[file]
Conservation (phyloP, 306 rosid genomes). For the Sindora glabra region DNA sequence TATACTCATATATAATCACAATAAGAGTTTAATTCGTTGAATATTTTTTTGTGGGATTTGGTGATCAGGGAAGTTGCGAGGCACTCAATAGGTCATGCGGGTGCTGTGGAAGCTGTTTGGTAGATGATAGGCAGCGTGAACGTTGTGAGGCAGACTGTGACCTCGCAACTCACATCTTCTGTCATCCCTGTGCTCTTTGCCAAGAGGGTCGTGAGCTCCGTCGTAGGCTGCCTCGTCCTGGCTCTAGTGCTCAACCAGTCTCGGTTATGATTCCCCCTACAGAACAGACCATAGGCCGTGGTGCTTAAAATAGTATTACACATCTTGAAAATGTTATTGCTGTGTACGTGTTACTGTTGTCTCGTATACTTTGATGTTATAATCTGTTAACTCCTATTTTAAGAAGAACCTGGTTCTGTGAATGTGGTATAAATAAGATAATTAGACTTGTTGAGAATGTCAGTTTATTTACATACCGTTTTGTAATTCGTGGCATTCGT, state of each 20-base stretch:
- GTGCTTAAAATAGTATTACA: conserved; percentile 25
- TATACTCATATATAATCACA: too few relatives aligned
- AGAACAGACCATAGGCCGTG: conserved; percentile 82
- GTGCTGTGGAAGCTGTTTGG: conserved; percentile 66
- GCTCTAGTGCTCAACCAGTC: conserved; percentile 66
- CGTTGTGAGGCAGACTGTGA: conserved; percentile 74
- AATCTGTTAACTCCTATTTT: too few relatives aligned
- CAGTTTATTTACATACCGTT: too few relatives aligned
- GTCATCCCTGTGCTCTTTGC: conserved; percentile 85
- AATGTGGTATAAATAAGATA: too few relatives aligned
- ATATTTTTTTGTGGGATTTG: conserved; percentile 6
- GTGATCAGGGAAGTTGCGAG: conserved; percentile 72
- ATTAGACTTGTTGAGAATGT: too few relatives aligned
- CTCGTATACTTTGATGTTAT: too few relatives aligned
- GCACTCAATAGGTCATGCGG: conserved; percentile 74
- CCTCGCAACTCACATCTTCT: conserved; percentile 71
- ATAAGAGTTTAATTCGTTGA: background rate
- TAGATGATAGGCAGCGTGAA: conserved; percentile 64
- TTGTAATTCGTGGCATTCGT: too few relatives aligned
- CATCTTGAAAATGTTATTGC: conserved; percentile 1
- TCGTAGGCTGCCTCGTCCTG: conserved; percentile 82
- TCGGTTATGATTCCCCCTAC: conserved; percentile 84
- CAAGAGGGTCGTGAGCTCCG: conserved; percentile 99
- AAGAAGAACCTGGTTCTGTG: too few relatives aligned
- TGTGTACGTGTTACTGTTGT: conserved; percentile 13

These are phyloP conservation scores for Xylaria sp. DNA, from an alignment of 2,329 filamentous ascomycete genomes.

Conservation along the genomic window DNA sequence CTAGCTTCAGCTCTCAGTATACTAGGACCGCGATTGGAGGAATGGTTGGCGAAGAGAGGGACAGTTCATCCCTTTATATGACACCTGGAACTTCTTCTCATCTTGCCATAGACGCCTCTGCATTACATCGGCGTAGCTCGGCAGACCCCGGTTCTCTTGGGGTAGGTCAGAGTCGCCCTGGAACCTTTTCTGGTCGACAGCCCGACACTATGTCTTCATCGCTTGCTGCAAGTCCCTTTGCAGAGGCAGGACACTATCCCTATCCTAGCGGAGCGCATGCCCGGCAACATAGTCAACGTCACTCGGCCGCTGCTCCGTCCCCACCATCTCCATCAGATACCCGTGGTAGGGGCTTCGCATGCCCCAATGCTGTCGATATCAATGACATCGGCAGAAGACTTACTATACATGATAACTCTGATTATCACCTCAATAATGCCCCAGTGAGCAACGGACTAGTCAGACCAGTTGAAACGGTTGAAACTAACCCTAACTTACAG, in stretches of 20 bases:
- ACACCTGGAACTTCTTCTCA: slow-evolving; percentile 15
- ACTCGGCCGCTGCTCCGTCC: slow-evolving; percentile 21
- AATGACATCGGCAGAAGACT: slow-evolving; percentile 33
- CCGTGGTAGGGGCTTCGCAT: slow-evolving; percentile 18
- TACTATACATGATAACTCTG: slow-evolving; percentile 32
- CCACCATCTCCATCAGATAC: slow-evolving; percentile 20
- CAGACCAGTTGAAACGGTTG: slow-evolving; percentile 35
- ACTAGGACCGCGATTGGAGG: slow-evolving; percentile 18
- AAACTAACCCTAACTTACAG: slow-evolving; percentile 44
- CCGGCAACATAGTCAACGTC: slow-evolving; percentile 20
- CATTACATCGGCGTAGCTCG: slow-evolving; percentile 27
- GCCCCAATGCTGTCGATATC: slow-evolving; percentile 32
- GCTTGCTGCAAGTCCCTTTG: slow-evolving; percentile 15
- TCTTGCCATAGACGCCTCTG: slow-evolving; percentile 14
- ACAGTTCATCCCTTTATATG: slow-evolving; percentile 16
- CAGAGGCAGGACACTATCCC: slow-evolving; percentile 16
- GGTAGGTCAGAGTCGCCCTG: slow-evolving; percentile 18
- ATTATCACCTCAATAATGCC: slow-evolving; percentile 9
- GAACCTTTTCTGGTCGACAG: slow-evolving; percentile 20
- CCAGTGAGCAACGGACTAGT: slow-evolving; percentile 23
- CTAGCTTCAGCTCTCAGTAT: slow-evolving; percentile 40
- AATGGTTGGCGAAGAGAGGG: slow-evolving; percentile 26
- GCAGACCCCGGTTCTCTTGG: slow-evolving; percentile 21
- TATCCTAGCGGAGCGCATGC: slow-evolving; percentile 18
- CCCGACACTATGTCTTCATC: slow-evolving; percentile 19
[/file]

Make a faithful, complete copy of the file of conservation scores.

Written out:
Conservation (phyloP, 306 rosid genomes). For the Sindora glabra region DNA sequence TATACTCATATATAATCACAATAAGAGTTTAATTCGTTGAATATTTTTTTGTGGGATTTGGTGATCAGGGAAGTTGCGAGGCACTCAATAGGTCATGCGGGTGCTGTGGAAGCTGTTTGGTAGATGATAGGCAGCGTGAACGTTGTGAGGCAGACTGTGACCTCGCAACTCACATCTTCTGTCATCCCTGTGCTCTTTGCCAAGAGGGTCGTGAGCTCCGTCGTAGGCTGCCTCGTCCTGGCTCTAGTGCTCAACCAGTCTCGGTTATGATTCCCCCTACAGAACAGACCATAGGCCGTGGTGCTTAAAATAGTATTACACATCTTGAAAATGTTATTGCTGTGTACGTGTTACTGTTGTCTCGTATACTTTGATGTTATAATCTGTTAACTCCTATTTTAAGAAGAACCTGGTTCTGTGAATGTGGTATAAATAAGATAATTAGACTTGTTGAGAATGTCAGTTTATTTACATACCGTTTTGTAATTCGTGGCATTCGT, state of each 20-base stretch:
- GTGCTTAAAATAGTATTACA: conserved; percentile 25
- TATACTCATATATAATCACA: too few relatives aligned
- AGAACAGACCATAGGCCGTG: conserved; percentile 82
- GTGCTGTGGAAGCTGTTTGG: conserved; percentile 66
- GCTCTAGTGCTCAACCAGTC: conserved; percentile 66
- CGTTGTGAGGCAGACTGTGA: conserved; percentile 74
- AATCTGTTAACTCCTATTTT: too few relatives aligned
- CAGTTTATTTACATACCGTT: too few relatives aligned
- GTCATCCCTGTGCTCTTTGC: conserved; percentile 85
- AATGTGGTATAAATAAGATA: too few relatives aligned
- ATATTTTTTTGTGGGATTTG: conserved; percentile 6
- GTGATCAGGGAAGTTGCGAG: conserved; percentile 72
- ATTAGACTTGTTGAGAATGT: too few relatives aligned
- CTCGTATACTTTGATGTTAT: too few relatives aligned
- GCACTCAATAGGTCATGCGG: conserved; percentile 74
- CCTCGCAACTCACATCTTCT: conserved; percentile 71
- ATAAGAGTTTAATTCGTTGA: background rate
- TAGATGATAGGCAGCGTGAA: conserved; percentile 64
- TTGTAATTCGTGGCATTCGT: too few relatives aligned
- CATCTTGAAAATGTTATTGC: conserved; percentile 1
- TCGTAGGCTGCCTCGTCCTG: conserved; percentile 82
- TCGGTTATGATTCCCCCTAC: conserved; percentile 84
- CAAGAGGGTCGTGAGCTCCG: conserved; percentile 99
- AAGAAGAACCTGGTTCTGTG: too few relatives aligned
- TGTGTACGTGTTACTGTTGT: conserved; percentile 13

These are phyloP conservation scores for Xylaria sp. DNA, from an alignment of 2,329 filamentous ascomycete genomes.

Conservation along the genomic window DNA sequence CTAGCTTCAGCTCTCAGTATACTAGGACCGCGATTGGAGGAATGGTTGGCGAAGAGAGGGACAGTTCATCCCTTTATATGACACCTGGAACTTCTTCTCATCTTGCCATAGACGCCTCTGCATTACATCGGCGTAGCTCGGCAGACCCCGGTTCTCTTGGGGTAGGTCAGAGTCGCCCTGGAACCTTTTCTGGTCGACAGCCCGACACTATGTCTTCATCGCTTGCTGCAAGTCCCTTTGCAGAGGCAGGACACTATCCCTATCCTAGCGGAGCGCATGCCCGGCAACATAGTCAACGTCACTCGGCCGCTGCTCCGTCCCCACCATCTCCATCAGATACCCGTGGTAGGGGCTTCGCATGCCCCAATGCTGTCGATATCAATGACATCGGCAGAAGACTTACTATACATGATAACTCTGATTATCACCTCAATAATGCCCCAGTGAGCAACGGACTAGTCAGACCAGTTGAAACGGTTGAAACTAACCCTAACTTACAG, in stretches of 20 bases:
- ACACCTGGAACTTCTTCTCA: slow-evolving; percentile 15
- ACTCGGCCGCTGCTCCGTCC: slow-evolving; percentile 21
- AATGACATCGGCAGAAGACT: slow-evolving; percentile 33
- CCGTGGTAGGGGCTTCGCAT: slow-evolving; percentile 18
- TACTATACATGATAACTCTG: slow-evolving; percentile 32
- CCACCATCTCCATCAGATAC: slow-evolving; percentile 20
- CAGACCAGTTGAAACGGTTG: slow-evolving; percentile 35
- ACTAGGACCGCGATTGGAGG: slow-evolving; percentile 18
- AAACTAACCCTAACTTACAG: slow-evolving; percentile 44
- CCGGCAACATAGTCAACGTC: slow-evolving; percentile 20
- CATTACATCGGCGTAGCTCG: slow-evolving; percentile 27
- GCCCCAATGCTGTCGATATC: slow-evolving; percentile 32
- GCTTGCTGCAAGTCCCTTTG: slow-evolving; percentile 15
- TCTTGCCATAGACGCCTCTG: slow-evolving; percentile 14
- ACAGTTCATCCCTTTATATG: slow-evolving; percentile 16
- CAGAGGCAGGACACTATCCC: slow-evolving; percentile 16
- GGTAGGTCAGAGTCGCCCTG: slow-evolving; percentile 18
- ATTATCACCTCAATAATGCC: slow-evolving; percentile 9
- GAACCTTTTCTGGTCGACAG: slow-evolving; percentile 20
- CCAGTGAGCAACGGACTAGT: slow-evolving; percentile 23
- CTAGCTTCAGCTCTCAGTAT: slow-evolving; percentile 40
- AATGGTTGGCGAAGAGAGGG: slow-evolving; percentile 26
- GCAGACCCCGGTTCTCTTGG: slow-evolving; percentile 21
- TATCCTAGCGGAGCGCATGC: slow-evolving; percentile 18
- CCCGACACTATGTCTTCATC: slow-evolving; percentile 19